Tramadol is not as strong as heroin, but it does have similar relaxing effects on the body that are just as addictive. Users feel calm, happy and relaxed when taking it, but can then sink into low moods as the drug wears off and withdrawal is felt.

Common signs of Tramadol abuse are:

  • Fluctuating moods and irritability
  • Insomnia
  • Feeling extreme tiredness and fatigue
  • Dizziness/fainting
  • Constipation and digestive issues
  • Lack of appetite
  • Confusion
  • Clammy/sweaty to touch
  • Itchiness
  • Tightness in the chest
  • Raised blood pressure
  • Fitting
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Tramadol is a highly addictive painkiller. If abused, it can be very difficult to break a cycle of addiction.

Warning signs of a Tramadol addiction include:

  • Using Tramadol on a frequent basis
  • Getting admission to a doctor to get them to prescribe more Tramadol
  • Overpowering cravings for Tramadol
  • Taking more Tramadol than prescribed
  • Spending money (that should be used for other costs) on obtaining Tramadol
  • Failing to meet family and professional responsibilities due to Tramadol addiction
  • Disinterest in life, family and work
  • Taking risks that are out of character while under the influence of Tramadol
  • Repeatedly trying to stop taking Tramadol (and then failing)
  • Experiencing withdrawal symptoms when Tramadol isn’t taken
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People who abuse Tramadol for long periods of time can become addicted to it, meaning that withdrawal symptoms are experienced when the use of the drug is discontinued. Going ‘cold turkey’ or suddenly stopping the taking of the drug can prove dangerous in this case, due to the chemical changes that have taken place within the brain as a result of the addiction.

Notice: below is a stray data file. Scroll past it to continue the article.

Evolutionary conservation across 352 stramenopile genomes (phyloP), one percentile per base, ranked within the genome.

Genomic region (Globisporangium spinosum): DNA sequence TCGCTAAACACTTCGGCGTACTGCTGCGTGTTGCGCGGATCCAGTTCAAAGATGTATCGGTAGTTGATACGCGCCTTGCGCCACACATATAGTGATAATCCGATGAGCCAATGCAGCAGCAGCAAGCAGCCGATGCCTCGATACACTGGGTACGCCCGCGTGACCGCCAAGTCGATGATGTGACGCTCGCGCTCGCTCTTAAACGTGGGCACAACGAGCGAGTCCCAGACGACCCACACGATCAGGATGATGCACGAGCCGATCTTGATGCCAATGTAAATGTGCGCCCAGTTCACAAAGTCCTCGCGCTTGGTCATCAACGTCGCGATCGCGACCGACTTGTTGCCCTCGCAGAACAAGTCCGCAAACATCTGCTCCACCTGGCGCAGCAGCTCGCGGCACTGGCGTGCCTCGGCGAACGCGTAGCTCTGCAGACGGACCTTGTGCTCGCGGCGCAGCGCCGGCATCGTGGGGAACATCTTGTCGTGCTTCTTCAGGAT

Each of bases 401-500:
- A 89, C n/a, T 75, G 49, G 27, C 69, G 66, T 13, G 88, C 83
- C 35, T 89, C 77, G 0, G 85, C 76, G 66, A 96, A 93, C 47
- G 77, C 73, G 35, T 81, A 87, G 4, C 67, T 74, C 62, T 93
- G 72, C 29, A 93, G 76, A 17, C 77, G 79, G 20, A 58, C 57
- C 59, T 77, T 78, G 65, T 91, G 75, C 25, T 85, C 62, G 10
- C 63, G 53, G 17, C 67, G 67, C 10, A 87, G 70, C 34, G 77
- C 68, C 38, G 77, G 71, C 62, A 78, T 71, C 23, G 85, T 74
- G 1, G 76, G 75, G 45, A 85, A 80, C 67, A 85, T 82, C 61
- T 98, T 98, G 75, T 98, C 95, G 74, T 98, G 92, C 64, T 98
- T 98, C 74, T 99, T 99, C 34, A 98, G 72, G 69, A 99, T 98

Withdrawal symptoms related to Tramadol abuse include:

  • Depression
  • Restlessness and anxiety
  • Muscular cramps and pain
  • Stomach/digestive and bowel issues
  • Extreme fatigue
  • Paranoia
  • Psychosis
  • Feeling irritable/mood swings
  • Confusion
  • Fitting/seizures
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It is very difficult to come to terms with an addiction – whether it is yourself having problems, a friend or a family member. Detox is often the best way to stop taking Tramadol in a safe manner, without the risk of relapse. When the drug is finally out of your system, the process of stabilisation begins. A detox can take several days in mild cases, or several weeks in extreme cases. Undertaking a detox is a process that a patient must be prepared to commit to. It helps to have a friend or family member who can support you.

Following a detox or course of treatment, other methods of support include:

  • Attending Narcotics Anonymous (NA) meetings
  • Building a solid support network of family and friends who understand your situation
  • Seeking a fulfilling hobby or other activities to distract from drug use
  • Trying to get frequent sleep and exercise
  • Training your mind to think differently about drug taking
  • Meditation
  • Making plans for the future
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